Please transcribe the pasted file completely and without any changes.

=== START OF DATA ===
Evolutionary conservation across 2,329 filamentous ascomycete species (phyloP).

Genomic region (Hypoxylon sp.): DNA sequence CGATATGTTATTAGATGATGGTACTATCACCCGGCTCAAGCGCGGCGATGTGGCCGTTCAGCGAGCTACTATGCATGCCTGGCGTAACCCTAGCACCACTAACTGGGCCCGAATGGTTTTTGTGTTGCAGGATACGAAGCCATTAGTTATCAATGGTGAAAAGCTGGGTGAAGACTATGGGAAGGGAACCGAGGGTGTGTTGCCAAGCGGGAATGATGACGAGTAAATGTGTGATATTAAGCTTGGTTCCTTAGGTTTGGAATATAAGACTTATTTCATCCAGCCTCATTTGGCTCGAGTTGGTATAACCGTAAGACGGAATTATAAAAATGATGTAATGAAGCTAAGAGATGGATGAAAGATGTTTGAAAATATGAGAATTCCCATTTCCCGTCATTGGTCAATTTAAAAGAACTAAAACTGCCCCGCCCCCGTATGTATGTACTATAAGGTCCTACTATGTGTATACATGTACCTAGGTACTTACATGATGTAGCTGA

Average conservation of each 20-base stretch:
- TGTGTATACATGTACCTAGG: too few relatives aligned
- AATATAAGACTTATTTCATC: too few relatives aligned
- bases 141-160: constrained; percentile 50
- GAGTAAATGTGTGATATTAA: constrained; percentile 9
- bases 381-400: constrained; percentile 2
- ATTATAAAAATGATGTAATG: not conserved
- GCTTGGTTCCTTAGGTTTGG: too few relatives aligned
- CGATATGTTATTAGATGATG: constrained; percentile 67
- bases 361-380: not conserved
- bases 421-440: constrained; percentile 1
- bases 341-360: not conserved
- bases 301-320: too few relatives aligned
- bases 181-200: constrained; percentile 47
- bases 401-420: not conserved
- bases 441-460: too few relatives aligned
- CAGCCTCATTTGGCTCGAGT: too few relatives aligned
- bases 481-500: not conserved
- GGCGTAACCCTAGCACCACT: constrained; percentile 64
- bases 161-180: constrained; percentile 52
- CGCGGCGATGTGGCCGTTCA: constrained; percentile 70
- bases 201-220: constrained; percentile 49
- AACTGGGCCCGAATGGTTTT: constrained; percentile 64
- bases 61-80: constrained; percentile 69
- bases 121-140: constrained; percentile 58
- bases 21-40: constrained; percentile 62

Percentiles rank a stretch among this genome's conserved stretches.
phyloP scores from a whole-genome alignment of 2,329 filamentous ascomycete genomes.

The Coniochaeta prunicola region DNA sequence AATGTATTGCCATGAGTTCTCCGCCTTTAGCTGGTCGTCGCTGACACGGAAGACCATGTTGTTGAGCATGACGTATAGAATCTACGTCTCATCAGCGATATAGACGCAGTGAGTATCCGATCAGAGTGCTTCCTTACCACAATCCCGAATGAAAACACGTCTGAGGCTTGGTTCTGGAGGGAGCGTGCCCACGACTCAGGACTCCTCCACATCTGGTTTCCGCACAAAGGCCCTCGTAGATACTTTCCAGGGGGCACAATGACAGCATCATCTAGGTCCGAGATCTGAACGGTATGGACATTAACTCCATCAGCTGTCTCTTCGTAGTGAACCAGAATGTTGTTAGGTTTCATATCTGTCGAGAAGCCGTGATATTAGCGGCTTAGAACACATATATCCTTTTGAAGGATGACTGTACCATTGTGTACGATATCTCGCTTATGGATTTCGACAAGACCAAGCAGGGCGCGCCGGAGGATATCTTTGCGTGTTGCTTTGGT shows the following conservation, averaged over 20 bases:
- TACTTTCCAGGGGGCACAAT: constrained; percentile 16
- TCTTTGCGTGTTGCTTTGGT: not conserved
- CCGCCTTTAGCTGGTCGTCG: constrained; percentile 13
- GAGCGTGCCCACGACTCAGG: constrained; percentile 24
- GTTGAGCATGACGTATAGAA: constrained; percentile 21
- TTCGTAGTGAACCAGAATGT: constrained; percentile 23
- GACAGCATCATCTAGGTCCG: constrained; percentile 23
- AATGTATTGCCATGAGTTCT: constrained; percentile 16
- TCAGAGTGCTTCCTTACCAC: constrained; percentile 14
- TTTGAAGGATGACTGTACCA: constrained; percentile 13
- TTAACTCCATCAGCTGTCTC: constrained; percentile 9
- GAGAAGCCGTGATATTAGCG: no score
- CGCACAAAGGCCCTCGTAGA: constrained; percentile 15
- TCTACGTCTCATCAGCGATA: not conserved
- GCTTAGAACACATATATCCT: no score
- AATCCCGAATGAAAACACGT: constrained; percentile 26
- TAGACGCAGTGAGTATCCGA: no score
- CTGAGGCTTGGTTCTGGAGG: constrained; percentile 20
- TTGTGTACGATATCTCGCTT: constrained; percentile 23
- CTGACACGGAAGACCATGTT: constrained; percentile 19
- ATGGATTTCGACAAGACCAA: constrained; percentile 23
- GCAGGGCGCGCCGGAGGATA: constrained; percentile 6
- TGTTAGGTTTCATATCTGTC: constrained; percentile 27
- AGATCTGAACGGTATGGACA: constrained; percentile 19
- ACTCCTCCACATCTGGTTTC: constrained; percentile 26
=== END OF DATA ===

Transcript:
Evolutionary conservation across 2,329 filamentous ascomycete species (phyloP).

Genomic region (Hypoxylon sp.): DNA sequence CGATATGTTATTAGATGATGGTACTATCACCCGGCTCAAGCGCGGCGATGTGGCCGTTCAGCGAGCTACTATGCATGCCTGGCGTAACCCTAGCACCACTAACTGGGCCCGAATGGTTTTTGTGTTGCAGGATACGAAGCCATTAGTTATCAATGGTGAAAAGCTGGGTGAAGACTATGGGAAGGGAACCGAGGGTGTGTTGCCAAGCGGGAATGATGACGAGTAAATGTGTGATATTAAGCTTGGTTCCTTAGGTTTGGAATATAAGACTTATTTCATCCAGCCTCATTTGGCTCGAGTTGGTATAACCGTAAGACGGAATTATAAAAATGATGTAATGAAGCTAAGAGATGGATGAAAGATGTTTGAAAATATGAGAATTCCCATTTCCCGTCATTGGTCAATTTAAAAGAACTAAAACTGCCCCGCCCCCGTATGTATGTACTATAAGGTCCTACTATGTGTATACATGTACCTAGGTACTTACATGATGTAGCTGA

Average conservation of each 20-base stretch:
- TGTGTATACATGTACCTAGG: too few relatives aligned
- AATATAAGACTTATTTCATC: too few relatives aligned
- bases 141-160: constrained; percentile 50
- GAGTAAATGTGTGATATTAA: constrained; percentile 9
- bases 381-400: constrained; percentile 2
- ATTATAAAAATGATGTAATG: not conserved
- GCTTGGTTCCTTAGGTTTGG: too few relatives aligned
- CGATATGTTATTAGATGATG: constrained; percentile 67
- bases 361-380: not conserved
- bases 421-440: constrained; percentile 1
- bases 341-360: not conserved
- bases 301-320: too few relatives aligned
- bases 181-200: constrained; percentile 47
- bases 401-420: not conserved
- bases 441-460: too few relatives aligned
- CAGCCTCATTTGGCTCGAGT: too few relatives aligned
- bases 481-500: not conserved
- GGCGTAACCCTAGCACCACT: constrained; percentile 64
- bases 161-180: constrained; percentile 52
- CGCGGCGATGTGGCCGTTCA: constrained; percentile 70
- bases 201-220: constrained; percentile 49
- AACTGGGCCCGAATGGTTTT: constrained; percentile 64
- bases 61-80: constrained; percentile 69
- bases 121-140: constrained; percentile 58
- bases 21-40: constrained; percentile 62

Percentiles rank a stretch among this genome's conserved stretches.
phyloP scores from a whole-genome alignment of 2,329 filamentous ascomycete genomes.

The Coniochaeta prunicola region DNA sequence AATGTATTGCCATGAGTTCTCCGCCTTTAGCTGGTCGTCGCTGACACGGAAGACCATGTTGTTGAGCATGACGTATAGAATCTACGTCTCATCAGCGATATAGACGCAGTGAGTATCCGATCAGAGTGCTTCCTTACCACAATCCCGAATGAAAACACGTCTGAGGCTTGGTTCTGGAGGGAGCGTGCCCACGACTCAGGACTCCTCCACATCTGGTTTCCGCACAAAGGCCCTCGTAGATACTTTCCAGGGGGCACAATGACAGCATCATCTAGGTCCGAGATCTGAACGGTATGGACATTAACTCCATCAGCTGTCTCTTCGTAGTGAACCAGAATGTTGTTAGGTTTCATATCTGTCGAGAAGCCGTGATATTAGCGGCTTAGAACACATATATCCTTTTGAAGGATGACTGTACCATTGTGTACGATATCTCGCTTATGGATTTCGACAAGACCAAGCAGGGCGCGCCGGAGGATATCTTTGCGTGTTGCTTTGGT shows the following conservation, averaged over 20 bases:
- TACTTTCCAGGGGGCACAAT: constrained; percentile 16
- TCTTTGCGTGTTGCTTTGGT: not conserved
- CCGCCTTTAGCTGGTCGTCG: constrained; percentile 13
- GAGCGTGCCCACGACTCAGG: constrained; percentile 24
- GTTGAGCATGACGTATAGAA: constrained; percentile 21
- TTCGTAGTGAACCAGAATGT: constrained; percentile 23
- GACAGCATCATCTAGGTCCG: constrained; percentile 23
- AATGTATTGCCATGAGTTCT: constrained; percentile 16
- TCAGAGTGCTTCCTTACCAC: constrained; percentile 14
- TTTGAAGGATGACTGTACCA: constrained; percentile 13
- TTAACTCCATCAGCTGTCTC: constrained; percentile 9
- GAGAAGCCGTGATATTAGCG: no score
- CGCACAAAGGCCCTCGTAGA: constrained; percentile 15
- TCTACGTCTCATCAGCGATA: not conserved
- GCTTAGAACACATATATCCT: no score
- AATCCCGAATGAAAACACGT: constrained; percentile 26
- TAGACGCAGTGAGTATCCGA: no score
- CTGAGGCTTGGTTCTGGAGG: constrained; percentile 20
- TTGTGTACGATATCTCGCTT: constrained; percentile 23
- CTGACACGGAAGACCATGTT: constrained; percentile 19
- ATGGATTTCGACAAGACCAA: constrained; percentile 23
- GCAGGGCGCGCCGGAGGATA: constrained; percentile 6
- TGTTAGGTTTCATATCTGTC: constrained; percentile 27
- AGATCTGAACGGTATGGACA: constrained; percentile 19
- ACTCCTCCACATCTGGTTTC: constrained; percentile 26